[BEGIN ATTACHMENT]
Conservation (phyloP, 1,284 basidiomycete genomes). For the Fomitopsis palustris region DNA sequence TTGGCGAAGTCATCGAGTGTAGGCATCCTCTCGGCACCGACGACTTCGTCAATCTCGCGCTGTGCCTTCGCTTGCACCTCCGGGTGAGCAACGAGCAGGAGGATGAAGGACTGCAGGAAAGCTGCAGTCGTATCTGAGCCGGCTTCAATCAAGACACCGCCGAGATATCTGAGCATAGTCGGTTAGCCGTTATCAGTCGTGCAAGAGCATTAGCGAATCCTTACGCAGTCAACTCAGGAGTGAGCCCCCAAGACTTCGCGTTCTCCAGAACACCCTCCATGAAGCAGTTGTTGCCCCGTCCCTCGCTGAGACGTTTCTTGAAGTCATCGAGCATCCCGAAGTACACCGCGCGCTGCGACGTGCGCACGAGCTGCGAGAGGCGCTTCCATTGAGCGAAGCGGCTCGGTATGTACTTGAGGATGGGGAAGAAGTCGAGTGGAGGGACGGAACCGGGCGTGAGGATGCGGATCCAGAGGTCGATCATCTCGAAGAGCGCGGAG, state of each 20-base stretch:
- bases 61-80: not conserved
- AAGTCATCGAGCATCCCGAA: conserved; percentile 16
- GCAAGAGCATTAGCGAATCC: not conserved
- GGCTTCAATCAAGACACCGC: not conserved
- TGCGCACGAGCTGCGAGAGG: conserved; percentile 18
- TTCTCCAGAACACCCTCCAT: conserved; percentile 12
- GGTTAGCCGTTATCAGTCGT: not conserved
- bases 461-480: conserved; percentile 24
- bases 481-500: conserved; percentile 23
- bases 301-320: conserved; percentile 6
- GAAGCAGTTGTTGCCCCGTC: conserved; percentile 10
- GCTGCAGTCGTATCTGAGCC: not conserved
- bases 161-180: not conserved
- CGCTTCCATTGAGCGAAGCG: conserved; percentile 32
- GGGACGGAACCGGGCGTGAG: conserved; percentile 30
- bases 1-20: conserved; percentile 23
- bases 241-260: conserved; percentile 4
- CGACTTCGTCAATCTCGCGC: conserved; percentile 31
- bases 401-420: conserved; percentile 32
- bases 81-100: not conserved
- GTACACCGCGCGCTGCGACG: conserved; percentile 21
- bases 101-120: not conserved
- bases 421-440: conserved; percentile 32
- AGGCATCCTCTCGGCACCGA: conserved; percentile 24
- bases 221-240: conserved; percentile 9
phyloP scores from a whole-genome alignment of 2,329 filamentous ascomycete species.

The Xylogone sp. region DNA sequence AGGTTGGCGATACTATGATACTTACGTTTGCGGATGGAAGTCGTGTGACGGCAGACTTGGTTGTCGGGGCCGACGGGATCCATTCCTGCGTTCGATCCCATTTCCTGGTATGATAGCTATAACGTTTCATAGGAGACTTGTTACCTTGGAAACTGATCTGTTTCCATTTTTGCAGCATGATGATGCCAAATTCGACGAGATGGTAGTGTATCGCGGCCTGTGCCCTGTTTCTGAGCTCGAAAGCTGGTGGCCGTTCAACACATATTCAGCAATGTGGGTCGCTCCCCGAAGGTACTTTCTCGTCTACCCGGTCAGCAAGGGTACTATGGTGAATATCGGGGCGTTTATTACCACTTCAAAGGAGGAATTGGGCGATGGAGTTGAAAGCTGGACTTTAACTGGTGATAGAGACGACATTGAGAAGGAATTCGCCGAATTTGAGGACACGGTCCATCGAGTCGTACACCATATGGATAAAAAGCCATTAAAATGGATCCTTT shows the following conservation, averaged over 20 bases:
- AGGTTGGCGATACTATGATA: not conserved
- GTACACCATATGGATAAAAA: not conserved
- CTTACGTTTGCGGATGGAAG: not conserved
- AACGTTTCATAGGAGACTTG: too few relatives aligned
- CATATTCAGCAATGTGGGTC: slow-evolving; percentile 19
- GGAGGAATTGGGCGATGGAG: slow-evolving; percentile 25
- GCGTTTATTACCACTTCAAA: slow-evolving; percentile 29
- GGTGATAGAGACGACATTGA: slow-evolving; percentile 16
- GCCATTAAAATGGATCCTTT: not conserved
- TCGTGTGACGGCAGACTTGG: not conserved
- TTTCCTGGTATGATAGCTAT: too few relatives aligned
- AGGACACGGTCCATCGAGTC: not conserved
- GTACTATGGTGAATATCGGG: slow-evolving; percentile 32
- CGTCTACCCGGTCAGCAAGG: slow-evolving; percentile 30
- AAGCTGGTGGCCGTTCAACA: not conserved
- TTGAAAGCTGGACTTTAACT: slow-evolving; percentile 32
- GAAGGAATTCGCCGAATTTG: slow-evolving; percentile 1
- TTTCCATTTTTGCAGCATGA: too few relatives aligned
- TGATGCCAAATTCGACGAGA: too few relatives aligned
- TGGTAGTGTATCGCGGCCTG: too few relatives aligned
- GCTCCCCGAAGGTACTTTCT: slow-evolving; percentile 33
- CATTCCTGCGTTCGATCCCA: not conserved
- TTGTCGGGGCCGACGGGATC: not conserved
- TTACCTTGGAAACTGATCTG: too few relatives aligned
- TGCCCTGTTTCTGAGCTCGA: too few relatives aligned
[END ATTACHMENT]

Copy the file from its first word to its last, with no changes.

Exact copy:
Conservation (phyloP, 1,284 basidiomycete genomes). For the Fomitopsis palustris region DNA sequence TTGGCGAAGTCATCGAGTGTAGGCATCCTCTCGGCACCGACGACTTCGTCAATCTCGCGCTGTGCCTTCGCTTGCACCTCCGGGTGAGCAACGAGCAGGAGGATGAAGGACTGCAGGAAAGCTGCAGTCGTATCTGAGCCGGCTTCAATCAAGACACCGCCGAGATATCTGAGCATAGTCGGTTAGCCGTTATCAGTCGTGCAAGAGCATTAGCGAATCCTTACGCAGTCAACTCAGGAGTGAGCCCCCAAGACTTCGCGTTCTCCAGAACACCCTCCATGAAGCAGTTGTTGCCCCGTCCCTCGCTGAGACGTTTCTTGAAGTCATCGAGCATCCCGAAGTACACCGCGCGCTGCGACGTGCGCACGAGCTGCGAGAGGCGCTTCCATTGAGCGAAGCGGCTCGGTATGTACTTGAGGATGGGGAAGAAGTCGAGTGGAGGGACGGAACCGGGCGTGAGGATGCGGATCCAGAGGTCGATCATCTCGAAGAGCGCGGAG, state of each 20-base stretch:
- bases 61-80: not conserved
- AAGTCATCGAGCATCCCGAA: conserved; percentile 16
- GCAAGAGCATTAGCGAATCC: not conserved
- GGCTTCAATCAAGACACCGC: not conserved
- TGCGCACGAGCTGCGAGAGG: conserved; percentile 18
- TTCTCCAGAACACCCTCCAT: conserved; percentile 12
- GGTTAGCCGTTATCAGTCGT: not conserved
- bases 461-480: conserved; percentile 24
- bases 481-500: conserved; percentile 23
- bases 301-320: conserved; percentile 6
- GAAGCAGTTGTTGCCCCGTC: conserved; percentile 10
- GCTGCAGTCGTATCTGAGCC: not conserved
- bases 161-180: not conserved
- CGCTTCCATTGAGCGAAGCG: conserved; percentile 32
- GGGACGGAACCGGGCGTGAG: conserved; percentile 30
- bases 1-20: conserved; percentile 23
- bases 241-260: conserved; percentile 4
- CGACTTCGTCAATCTCGCGC: conserved; percentile 31
- bases 401-420: conserved; percentile 32
- bases 81-100: not conserved
- GTACACCGCGCGCTGCGACG: conserved; percentile 21
- bases 101-120: not conserved
- bases 421-440: conserved; percentile 32
- AGGCATCCTCTCGGCACCGA: conserved; percentile 24
- bases 221-240: conserved; percentile 9
phyloP scores from a whole-genome alignment of 2,329 filamentous ascomycete species.

The Xylogone sp. region DNA sequence AGGTTGGCGATACTATGATACTTACGTTTGCGGATGGAAGTCGTGTGACGGCAGACTTGGTTGTCGGGGCCGACGGGATCCATTCCTGCGTTCGATCCCATTTCCTGGTATGATAGCTATAACGTTTCATAGGAGACTTGTTACCTTGGAAACTGATCTGTTTCCATTTTTGCAGCATGATGATGCCAAATTCGACGAGATGGTAGTGTATCGCGGCCTGTGCCCTGTTTCTGAGCTCGAAAGCTGGTGGCCGTTCAACACATATTCAGCAATGTGGGTCGCTCCCCGAAGGTACTTTCTCGTCTACCCGGTCAGCAAGGGTACTATGGTGAATATCGGGGCGTTTATTACCACTTCAAAGGAGGAATTGGGCGATGGAGTTGAAAGCTGGACTTTAACTGGTGATAGAGACGACATTGAGAAGGAATTCGCCGAATTTGAGGACACGGTCCATCGAGTCGTACACCATATGGATAAAAAGCCATTAAAATGGATCCTTT shows the following conservation, averaged over 20 bases:
- AGGTTGGCGATACTATGATA: not conserved
- GTACACCATATGGATAAAAA: not conserved
- CTTACGTTTGCGGATGGAAG: not conserved
- AACGTTTCATAGGAGACTTG: too few relatives aligned
- CATATTCAGCAATGTGGGTC: slow-evolving; percentile 19
- GGAGGAATTGGGCGATGGAG: slow-evolving; percentile 25
- GCGTTTATTACCACTTCAAA: slow-evolving; percentile 29
- GGTGATAGAGACGACATTGA: slow-evolving; percentile 16
- GCCATTAAAATGGATCCTTT: not conserved
- TCGTGTGACGGCAGACTTGG: not conserved
- TTTCCTGGTATGATAGCTAT: too few relatives aligned
- AGGACACGGTCCATCGAGTC: not conserved
- GTACTATGGTGAATATCGGG: slow-evolving; percentile 32
- CGTCTACCCGGTCAGCAAGG: slow-evolving; percentile 30
- AAGCTGGTGGCCGTTCAACA: not conserved
- TTGAAAGCTGGACTTTAACT: slow-evolving; percentile 32
- GAAGGAATTCGCCGAATTTG: slow-evolving; percentile 1
- TTTCCATTTTTGCAGCATGA: too few relatives aligned
- TGATGCCAAATTCGACGAGA: too few relatives aligned
- TGGTAGTGTATCGCGGCCTG: too few relatives aligned
- GCTCCCCGAAGGTACTTTCT: slow-evolving; percentile 33
- CATTCCTGCGTTCGATCCCA: not conserved
- TTGTCGGGGCCGACGGGATC: not conserved
- TTACCTTGGAAACTGATCTG: too few relatives aligned
- TGCCCTGTTTCTGAGCTCGA: too few relatives aligned